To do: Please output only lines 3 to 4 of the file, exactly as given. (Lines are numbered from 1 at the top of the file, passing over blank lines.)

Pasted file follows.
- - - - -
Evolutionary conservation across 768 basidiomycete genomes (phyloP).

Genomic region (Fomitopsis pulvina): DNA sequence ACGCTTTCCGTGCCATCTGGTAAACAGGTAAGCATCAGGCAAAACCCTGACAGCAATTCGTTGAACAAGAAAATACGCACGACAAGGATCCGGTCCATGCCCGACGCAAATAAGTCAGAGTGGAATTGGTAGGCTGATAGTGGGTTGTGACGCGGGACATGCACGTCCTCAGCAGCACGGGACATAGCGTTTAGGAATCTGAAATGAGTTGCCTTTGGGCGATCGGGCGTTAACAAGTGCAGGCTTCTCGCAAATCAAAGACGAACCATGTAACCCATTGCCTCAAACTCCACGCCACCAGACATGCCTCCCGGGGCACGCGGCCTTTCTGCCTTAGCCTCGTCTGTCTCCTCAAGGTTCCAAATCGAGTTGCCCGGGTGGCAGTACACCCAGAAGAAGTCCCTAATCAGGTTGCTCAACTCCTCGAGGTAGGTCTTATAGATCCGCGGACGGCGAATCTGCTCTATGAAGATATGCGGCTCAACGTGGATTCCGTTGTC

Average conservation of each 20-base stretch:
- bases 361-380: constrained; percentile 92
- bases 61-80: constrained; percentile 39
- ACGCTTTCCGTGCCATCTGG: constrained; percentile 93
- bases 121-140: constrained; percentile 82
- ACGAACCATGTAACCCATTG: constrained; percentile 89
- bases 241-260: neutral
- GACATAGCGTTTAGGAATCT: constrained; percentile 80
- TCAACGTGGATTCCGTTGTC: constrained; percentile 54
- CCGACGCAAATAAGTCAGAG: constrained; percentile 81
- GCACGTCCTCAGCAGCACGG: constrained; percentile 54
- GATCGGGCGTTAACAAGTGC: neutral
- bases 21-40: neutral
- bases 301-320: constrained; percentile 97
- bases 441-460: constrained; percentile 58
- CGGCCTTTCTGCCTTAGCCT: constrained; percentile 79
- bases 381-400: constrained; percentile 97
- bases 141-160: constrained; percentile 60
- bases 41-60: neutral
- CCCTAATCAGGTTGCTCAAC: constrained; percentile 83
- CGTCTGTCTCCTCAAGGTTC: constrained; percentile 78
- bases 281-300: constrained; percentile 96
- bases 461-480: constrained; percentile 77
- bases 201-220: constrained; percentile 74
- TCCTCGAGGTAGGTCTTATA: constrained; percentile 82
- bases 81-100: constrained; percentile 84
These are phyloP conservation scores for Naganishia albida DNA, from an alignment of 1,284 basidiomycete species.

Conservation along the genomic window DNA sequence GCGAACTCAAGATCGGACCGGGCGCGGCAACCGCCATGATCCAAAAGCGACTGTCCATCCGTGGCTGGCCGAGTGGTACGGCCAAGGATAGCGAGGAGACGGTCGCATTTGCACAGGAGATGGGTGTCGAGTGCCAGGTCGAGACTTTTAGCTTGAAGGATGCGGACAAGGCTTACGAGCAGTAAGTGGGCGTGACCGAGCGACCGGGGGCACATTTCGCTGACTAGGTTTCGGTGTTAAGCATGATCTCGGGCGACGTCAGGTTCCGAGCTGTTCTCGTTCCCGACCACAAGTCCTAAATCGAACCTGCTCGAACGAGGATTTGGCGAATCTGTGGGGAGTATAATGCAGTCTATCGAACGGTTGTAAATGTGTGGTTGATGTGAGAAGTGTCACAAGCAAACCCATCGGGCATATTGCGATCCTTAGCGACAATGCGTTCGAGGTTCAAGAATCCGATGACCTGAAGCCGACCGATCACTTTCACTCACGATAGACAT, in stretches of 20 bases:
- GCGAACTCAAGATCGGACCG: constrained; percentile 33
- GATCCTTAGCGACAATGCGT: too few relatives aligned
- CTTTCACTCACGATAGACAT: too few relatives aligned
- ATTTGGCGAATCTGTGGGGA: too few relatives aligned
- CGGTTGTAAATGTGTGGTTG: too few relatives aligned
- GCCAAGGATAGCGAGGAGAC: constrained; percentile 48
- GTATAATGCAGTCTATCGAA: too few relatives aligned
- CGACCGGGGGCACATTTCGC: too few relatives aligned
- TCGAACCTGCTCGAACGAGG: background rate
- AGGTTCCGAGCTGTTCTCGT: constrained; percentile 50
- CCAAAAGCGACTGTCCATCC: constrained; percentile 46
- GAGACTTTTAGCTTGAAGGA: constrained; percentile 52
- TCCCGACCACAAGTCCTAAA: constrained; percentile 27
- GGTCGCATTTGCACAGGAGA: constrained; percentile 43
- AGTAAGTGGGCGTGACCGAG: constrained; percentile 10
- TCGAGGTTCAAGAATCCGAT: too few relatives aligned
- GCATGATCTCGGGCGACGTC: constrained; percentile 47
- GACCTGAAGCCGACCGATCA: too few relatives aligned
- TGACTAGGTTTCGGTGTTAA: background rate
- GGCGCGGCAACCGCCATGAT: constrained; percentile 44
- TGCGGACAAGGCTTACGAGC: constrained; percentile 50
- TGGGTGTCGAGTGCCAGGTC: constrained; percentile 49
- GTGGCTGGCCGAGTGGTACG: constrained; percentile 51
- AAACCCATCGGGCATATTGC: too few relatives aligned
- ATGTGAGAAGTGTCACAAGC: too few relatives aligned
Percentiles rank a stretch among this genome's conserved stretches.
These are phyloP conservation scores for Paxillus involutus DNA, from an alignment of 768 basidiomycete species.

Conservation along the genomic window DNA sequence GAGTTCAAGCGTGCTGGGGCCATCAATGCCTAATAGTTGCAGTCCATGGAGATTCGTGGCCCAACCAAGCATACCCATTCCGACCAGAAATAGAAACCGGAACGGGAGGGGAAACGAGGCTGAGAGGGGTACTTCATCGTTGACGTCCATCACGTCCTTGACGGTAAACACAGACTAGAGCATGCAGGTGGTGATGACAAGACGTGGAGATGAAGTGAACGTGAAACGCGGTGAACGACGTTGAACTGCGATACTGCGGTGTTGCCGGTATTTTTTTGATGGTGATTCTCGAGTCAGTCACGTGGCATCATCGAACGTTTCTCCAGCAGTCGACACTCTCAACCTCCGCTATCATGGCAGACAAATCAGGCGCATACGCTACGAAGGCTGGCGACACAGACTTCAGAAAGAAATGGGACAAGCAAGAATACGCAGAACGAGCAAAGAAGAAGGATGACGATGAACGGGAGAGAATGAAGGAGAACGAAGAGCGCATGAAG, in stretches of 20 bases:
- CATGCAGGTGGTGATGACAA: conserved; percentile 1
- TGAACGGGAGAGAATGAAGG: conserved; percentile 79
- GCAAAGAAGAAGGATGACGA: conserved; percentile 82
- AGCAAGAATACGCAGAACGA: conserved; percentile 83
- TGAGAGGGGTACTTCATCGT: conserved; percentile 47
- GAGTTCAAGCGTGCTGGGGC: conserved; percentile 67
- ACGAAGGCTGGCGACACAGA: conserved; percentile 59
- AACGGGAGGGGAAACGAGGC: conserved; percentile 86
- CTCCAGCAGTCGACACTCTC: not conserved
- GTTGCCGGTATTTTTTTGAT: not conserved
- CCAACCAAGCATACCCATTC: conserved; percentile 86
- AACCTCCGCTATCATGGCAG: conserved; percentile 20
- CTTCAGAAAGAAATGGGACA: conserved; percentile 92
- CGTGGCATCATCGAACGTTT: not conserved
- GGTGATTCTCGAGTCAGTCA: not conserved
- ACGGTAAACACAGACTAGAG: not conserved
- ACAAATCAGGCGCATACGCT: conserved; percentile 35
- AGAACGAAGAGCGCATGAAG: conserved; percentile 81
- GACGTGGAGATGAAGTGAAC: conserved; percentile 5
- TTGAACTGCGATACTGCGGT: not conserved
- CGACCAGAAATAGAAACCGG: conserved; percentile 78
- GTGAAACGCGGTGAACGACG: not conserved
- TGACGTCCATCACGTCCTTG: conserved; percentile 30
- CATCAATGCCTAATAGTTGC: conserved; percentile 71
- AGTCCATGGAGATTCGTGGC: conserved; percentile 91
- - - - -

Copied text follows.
Average conservation of each 20-base stretch:
- bases 361-380: constrained; percentile 92